Data from the United States’ Federal Aviation Administration shows that a total of 1160 Americans have undertaken orbital and suborbital spaceflights, with 927 people undertaking orbital flights and 233 undertaking suborbital flights. 17 people have lost their lives carrying out orbital flights, while 3 lives have been lost during suborbital flights.
This translates to a 1.75% chance of death associated with both orbital and suborbital spaceflight. Therefore, before we go off to the travel agency to book our next space holiday, we should be aware of the possible risks associated with commercial spaceflight in order to enhance crew safety and avoid disasters from occurring.
Commercial space companies will need to take many things into consideration to ensure the safety of passengers. Some of which are spacecraft design, the training of crew members and deciding whether highly trained astronauts will accompany civilians to ensure their safety. In an attempt to avoid burdening a nascent industry, commercial imperatives are currently well ahead of government regulation, leaving commercial operators to decide what training is required. for those going to space.
As there are no specific requirements, it is hard to say exactly what such space training may entail. However, it is quite likely that this may involve informed consent, emergency response and physiological familiarisation training. Passengers may be trained to withstand high G-forces by subjecting them to high levels of acceleration (“G”) in a centrifuge. They may also spend some time in an altitude chamber to simulate low atmospheric pressure and low oxygen levels.
Regulating commercial spaceflight
At present in the United States, commercial space launch and re-entry, whether carrying humans or just cargo, are regulated and licensed by the Department of Transportation, via the Office of Commercial Space Transportation in the Federal Aviation Administration (FAA). These functions are authorized by the Commercial Space Launch Act (P.L. 98-575), as amended (51 U.S.C. Chapter 509).
In order to avoid holding back the development of the commercial space industry, the FAA was initially prohibited from regulating the health and safety requirements of humans aboard commercial spacecraft until 2012. However, this prohibition of regulation has been revised multiple times and has most recently been extended to October 1, 2023.
As such, existing medical guidelines will need to be updated and followed for commercial spaceflight in order to ensure the safety and autonomy of passengers. The challenge will be in issuing medical recommendations for spaceflight that provide an acceptable standard of safety for passengers while also protecting their autonomy, and not overloading a rising industry with over-regulation.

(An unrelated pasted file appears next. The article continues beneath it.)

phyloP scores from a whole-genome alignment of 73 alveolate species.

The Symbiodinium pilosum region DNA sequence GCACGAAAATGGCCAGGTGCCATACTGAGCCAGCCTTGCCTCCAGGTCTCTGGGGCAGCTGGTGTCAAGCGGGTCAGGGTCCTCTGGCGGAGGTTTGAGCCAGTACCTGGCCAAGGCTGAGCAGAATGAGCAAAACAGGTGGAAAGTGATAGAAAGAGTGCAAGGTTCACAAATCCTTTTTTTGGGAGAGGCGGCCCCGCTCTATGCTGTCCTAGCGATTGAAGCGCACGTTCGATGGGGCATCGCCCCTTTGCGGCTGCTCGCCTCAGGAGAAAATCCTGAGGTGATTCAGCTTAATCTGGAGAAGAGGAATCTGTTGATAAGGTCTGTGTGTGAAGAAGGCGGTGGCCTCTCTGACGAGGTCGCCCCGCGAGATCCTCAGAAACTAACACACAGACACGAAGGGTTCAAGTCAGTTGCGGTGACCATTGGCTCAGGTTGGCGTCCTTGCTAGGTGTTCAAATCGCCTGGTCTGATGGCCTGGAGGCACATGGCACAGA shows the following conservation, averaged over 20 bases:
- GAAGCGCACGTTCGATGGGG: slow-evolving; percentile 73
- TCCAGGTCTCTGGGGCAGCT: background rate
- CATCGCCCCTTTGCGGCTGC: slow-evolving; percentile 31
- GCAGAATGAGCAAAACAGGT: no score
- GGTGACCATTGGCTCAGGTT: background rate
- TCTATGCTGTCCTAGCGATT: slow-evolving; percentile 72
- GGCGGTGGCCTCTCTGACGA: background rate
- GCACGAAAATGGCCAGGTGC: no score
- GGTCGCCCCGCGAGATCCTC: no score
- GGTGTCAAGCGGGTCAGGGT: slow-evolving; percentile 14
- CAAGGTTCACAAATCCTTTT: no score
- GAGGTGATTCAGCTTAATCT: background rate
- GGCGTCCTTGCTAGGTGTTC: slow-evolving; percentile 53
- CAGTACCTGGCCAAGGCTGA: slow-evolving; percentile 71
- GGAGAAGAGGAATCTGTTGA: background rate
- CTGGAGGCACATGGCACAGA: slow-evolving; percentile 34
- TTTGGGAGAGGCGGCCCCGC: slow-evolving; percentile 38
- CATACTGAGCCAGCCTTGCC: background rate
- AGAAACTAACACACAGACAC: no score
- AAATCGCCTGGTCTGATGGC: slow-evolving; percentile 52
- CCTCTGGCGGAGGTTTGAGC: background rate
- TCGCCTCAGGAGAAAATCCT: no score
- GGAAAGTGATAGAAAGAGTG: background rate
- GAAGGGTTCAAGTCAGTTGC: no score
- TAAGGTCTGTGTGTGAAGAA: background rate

The future of commercial spaceflight
With numerous advancements in the field of aerospace over the last decade, we are witnessing an age of transition. An age in which human spaceflight is becoming more accessible to the public. There is no doubt that further research, innovation, and protocols will be needed to ensure success. However, future missions and aerospace developments will continue to pave the way to a reliable, safe, and cost-effective means to explore space.
The submission by the ad astra vita project, and our Founder Dr Rowena Christiansen’s appearance before the Inquiry to advocate for the advancement of aero/space medicine are both mentioned in the Report: (pp.81-86, Recommendation 20).
Introducing our new special guest editor, Philip Vukovic – BSc (Melb). Many thanks to Philip for this wonderful introductory piece for anyone who is curious about the effects of spaceflight on humans.
As we continue to embark on our journey through the austere and challenging environments of space, further research in space medicine and life sciences will become even more important for mission success.
Understanding some of the medical and physiological problems associated with spaceflight will provide the backbone through which we can continue to develop effective means to support the survival, health and performance of astronauts and commercial crew members.
What are the “space life sciences”?
As defined by NASA, the space life sciences study interactions between living organisms and characteristics of the space environment. These studies specifically address the structure and function of living organisms in space and interdependent relationships of organisms with each other and/or the space environment while also touching on the origin, evolution and potential for extraterrestrial life.
Spaceflight results in many medical and physiological effects on the human body. Many such effects on the human body result due to microgravity, which refers to the near weightlessness environment encountered in space.
As stated by Kunihiko Tanaka et al. (2017), exposure to microgravity can result in changes in the musculoskeletal, cardiovascular, and vestibular systems. Astronauts who are exposed to such environments immediately begin to experience bone loss, which raises concerns about fracture risk and increased long-term risk of osteoporosis. The vestibular system, which helps to maintain balance and provide information about body position, is impacted by microgravity. Once astronauts return to Earth, they are often supported when emerging from the capsule as they may experience problems standing and walking due to microgravity’s effects on the vestibular system.